From the bestselling author of Ecohouse, this fully revised edition of Adapting Buildings and Cities for Climate Change provides unique insights into how we can protect our buildings, cities, infra-structures and lifestyles against risks associated with extreme weather and related social, economic and energy events.
Three new chapters present evidence of escalating rates of environmental change. The authors explore the growing urgency for mitigation and adaptation responses that deal with the resulting challenges.
- Theoretical information sits alongside practical design guidelines, so architects, designers and planners can not only see clearly what problems they face, but also find the solutions they need, in order to respond to power and water supply needs.
- Considers use of materials, structures, site issues and planning in order to provide design solutions.
- Examines recent climate events in the US and UK and looks at how architecture was successful or not in preventing building damage.
Adapting Buildings and Cities for Climate Change is an essential source, not just for architects, engineers and planners facing the challenges of designing our building for a changing climate, but also for everyone involved in their production and use.
- Fully revised new edition gives practical design suggestions for combating climate change through architecture
No nonsense approach from the bestselling author of Ecohouse
Full colour throughout to best illustrate design in practice
Primary: Student and professional architects and urban designers. Secondary: Planners and the wider construction industry
Preface; Acknowledgements; Climate change - the battle begins; The evolution of buildings; Risk, scenarios and climate change; How hot will it get?; Thermal comfort ; How wet will it get?; Wind storms; Sea level rises; Vulnerability, exposure and migration; Air-conditioning ? the ultimate solution?; Tall buildings; The fossil fuel crisis; Fuel security - when will the lights go out?; The players; Resilient buildings; Adapting Buildings for climate change; Adapting Cities for climate change; Adapting Lifestyles for climate change;
- No. of pages:
- © Architectural Press 2009
- 2nd September 2009
- Architectural Press
- Paperback ISBN:
Sue Roaf is Professor of Architectural Engineering at Heriot Watt University and Visiting Professor at the Open University. She publishes widely on traditional; technologies, sustainable buildings, ecohouse design and adapting buildings and cities for climate change. She designed and lives in the Oxford Ecohouse, the first UK building with a photovoltaic roof and does much to promote resilient low impact buildings through the conferences she organises on Solar Cities, Carbon Counting, Architectural Education, Thermal Comfort and Post Occupancy Evaluation. She is currently co-chairing the Westminster and Scottish Carbon Accounting Groups with Colin Challen MP and Sarah Boyak MSP.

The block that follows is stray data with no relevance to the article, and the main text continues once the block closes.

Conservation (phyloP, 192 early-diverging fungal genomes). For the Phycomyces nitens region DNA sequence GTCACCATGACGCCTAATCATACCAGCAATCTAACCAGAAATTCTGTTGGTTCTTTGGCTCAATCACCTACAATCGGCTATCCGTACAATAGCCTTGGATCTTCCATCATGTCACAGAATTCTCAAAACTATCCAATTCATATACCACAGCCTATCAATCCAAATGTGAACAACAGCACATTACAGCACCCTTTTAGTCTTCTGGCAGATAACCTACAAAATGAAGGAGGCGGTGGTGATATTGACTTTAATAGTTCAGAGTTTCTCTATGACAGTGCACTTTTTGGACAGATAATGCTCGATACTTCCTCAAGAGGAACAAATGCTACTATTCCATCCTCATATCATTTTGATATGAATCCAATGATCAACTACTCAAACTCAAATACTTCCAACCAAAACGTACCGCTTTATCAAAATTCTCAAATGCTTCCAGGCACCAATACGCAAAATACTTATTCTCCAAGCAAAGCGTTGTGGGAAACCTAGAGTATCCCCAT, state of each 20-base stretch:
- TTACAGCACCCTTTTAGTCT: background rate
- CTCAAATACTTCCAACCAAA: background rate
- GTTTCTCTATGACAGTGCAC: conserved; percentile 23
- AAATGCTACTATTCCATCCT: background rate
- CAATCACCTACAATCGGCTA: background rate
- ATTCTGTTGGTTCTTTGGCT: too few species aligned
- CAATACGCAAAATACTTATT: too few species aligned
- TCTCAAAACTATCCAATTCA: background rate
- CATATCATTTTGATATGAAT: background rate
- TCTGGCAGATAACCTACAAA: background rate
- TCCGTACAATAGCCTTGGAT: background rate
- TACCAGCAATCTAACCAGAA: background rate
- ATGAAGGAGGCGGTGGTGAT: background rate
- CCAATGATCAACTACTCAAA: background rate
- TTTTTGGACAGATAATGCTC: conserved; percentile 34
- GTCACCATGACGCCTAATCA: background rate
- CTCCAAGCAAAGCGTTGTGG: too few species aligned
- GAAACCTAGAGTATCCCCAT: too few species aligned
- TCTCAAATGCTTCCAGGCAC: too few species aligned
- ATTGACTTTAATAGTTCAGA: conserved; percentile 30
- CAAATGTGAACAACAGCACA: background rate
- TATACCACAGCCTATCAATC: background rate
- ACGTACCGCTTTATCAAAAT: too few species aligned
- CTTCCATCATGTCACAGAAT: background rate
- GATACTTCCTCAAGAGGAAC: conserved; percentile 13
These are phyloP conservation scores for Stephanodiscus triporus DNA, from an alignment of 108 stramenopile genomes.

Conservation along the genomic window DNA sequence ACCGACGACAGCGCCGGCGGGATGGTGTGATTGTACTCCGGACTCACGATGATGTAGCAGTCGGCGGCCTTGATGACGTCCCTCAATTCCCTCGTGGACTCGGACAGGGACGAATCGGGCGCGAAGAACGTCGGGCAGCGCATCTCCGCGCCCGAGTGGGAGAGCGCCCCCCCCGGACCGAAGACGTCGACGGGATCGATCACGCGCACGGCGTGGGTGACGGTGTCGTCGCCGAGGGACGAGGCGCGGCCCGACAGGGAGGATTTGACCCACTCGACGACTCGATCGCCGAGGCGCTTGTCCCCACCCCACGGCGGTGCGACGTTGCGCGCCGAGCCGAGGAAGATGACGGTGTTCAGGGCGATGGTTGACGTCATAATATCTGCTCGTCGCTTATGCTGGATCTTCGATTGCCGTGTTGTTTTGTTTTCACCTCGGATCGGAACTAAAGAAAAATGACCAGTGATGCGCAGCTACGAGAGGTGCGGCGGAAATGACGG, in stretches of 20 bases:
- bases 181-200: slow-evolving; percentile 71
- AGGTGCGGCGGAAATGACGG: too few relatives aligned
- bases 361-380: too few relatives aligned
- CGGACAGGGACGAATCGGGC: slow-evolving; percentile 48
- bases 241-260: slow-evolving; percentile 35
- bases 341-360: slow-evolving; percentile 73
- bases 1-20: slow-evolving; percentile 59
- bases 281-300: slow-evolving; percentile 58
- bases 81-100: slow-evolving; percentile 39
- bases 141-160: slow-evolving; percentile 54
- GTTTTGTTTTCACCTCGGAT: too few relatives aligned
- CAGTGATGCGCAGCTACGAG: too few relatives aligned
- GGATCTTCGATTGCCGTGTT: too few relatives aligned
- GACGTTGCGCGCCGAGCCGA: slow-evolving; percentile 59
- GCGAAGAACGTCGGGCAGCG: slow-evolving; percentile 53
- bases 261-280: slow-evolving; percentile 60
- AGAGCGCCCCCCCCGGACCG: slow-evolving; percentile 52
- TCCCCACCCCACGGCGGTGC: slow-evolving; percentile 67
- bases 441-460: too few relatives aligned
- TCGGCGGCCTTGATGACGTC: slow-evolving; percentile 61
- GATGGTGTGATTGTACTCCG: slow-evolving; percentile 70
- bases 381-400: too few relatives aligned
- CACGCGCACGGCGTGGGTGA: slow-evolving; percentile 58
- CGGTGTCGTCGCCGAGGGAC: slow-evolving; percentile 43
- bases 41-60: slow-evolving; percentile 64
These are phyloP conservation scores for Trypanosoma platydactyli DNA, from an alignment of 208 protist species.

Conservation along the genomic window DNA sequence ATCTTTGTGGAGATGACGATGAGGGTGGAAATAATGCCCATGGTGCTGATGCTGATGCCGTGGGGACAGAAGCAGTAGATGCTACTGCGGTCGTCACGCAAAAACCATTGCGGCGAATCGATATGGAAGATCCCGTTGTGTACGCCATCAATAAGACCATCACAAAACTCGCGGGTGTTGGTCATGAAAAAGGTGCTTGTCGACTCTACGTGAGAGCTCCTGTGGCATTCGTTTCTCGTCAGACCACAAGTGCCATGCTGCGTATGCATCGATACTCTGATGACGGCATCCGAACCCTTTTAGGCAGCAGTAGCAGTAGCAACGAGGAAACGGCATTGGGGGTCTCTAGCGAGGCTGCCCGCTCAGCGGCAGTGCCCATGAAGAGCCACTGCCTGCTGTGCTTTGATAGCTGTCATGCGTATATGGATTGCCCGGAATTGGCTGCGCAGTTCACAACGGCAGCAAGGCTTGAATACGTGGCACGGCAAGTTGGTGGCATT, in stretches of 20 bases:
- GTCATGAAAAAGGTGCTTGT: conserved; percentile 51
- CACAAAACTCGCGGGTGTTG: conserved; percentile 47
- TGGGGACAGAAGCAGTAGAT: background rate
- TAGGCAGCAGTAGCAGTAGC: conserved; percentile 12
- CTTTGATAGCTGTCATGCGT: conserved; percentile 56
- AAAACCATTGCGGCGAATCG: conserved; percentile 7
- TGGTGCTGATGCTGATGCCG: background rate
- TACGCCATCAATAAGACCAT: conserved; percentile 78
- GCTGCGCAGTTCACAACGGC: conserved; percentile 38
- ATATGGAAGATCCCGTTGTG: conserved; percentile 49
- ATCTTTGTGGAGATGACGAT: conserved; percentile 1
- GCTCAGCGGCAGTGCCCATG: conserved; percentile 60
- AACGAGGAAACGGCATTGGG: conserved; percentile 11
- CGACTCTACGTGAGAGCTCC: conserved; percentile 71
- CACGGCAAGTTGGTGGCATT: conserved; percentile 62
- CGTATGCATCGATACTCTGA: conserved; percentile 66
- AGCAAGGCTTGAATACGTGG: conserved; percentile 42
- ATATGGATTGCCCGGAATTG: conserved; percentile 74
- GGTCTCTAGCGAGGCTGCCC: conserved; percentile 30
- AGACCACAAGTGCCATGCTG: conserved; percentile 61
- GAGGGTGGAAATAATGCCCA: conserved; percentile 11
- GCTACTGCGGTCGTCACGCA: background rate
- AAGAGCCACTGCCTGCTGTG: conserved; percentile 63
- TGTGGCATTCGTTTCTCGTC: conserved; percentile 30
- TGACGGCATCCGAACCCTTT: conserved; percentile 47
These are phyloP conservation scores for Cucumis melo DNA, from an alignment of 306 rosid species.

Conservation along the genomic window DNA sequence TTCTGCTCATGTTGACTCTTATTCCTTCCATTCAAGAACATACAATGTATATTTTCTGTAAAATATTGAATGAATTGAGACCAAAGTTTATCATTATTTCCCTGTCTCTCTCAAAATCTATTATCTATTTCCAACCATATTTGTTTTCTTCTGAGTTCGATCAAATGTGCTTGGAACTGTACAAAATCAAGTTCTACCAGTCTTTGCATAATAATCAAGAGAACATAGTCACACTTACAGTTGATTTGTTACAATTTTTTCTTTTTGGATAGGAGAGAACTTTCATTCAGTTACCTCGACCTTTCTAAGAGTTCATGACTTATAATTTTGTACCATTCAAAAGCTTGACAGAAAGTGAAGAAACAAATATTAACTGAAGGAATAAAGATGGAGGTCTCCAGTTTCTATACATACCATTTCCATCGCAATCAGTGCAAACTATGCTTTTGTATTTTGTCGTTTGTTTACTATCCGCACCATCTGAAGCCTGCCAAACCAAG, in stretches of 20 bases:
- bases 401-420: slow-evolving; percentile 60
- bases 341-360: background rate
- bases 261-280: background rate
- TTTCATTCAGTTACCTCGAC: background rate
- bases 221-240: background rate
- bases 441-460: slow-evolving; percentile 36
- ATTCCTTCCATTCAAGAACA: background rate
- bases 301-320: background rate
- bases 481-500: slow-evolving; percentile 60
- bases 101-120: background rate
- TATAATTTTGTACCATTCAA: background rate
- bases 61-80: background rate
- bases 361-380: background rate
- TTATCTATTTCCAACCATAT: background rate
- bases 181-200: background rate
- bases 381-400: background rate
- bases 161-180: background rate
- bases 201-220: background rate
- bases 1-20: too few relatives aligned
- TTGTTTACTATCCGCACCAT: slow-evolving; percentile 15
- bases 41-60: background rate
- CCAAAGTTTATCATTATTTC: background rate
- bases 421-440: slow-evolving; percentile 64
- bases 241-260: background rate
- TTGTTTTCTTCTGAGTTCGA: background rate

Professor of Architectural Engineering at Heriot Watt University where she teaches on the undergraduate courses in Architectural Engineering (http://www.undergraduate.hw.ac.uk/courses/view/K132/ ) and the new Masters Course in Architectural Engineering (http://www.sbe.hw.ac.uk/prosppgrads/aepg.htm?pane=6 ) putting into practice her commitment to teaching people from many different backgrounds about how to design truly Low Carbon Buildings. She is internationally known for her home (the Oxford Ecohouse) built with the first integrated photovoltaic roof in Britain and numerous low-energy and bioclimatic features, which are all detailed in Ecohouse: A Design Guide (3rd Edition). But in addition to her research interests she has been a tireless campaigner for improved teaching of sustainable architecture (www.oxfordconference2008.co.uk) and Carbon Accounting for Buildings (www.carboncounting.co.uk ). With Fergus Nicol, Sue has helped to promote the understanding and importance of Thermal Comfort and Passive Cooling in buildings not least through the bi-annual conferences they organize at Windsor Castle.
About the first edition:
"A timely and fascinating book on the crucial issue of energy use in buildings which accounts for half of our total energy use."--Stephen Tindale, Executive Director, Greenpeace, UK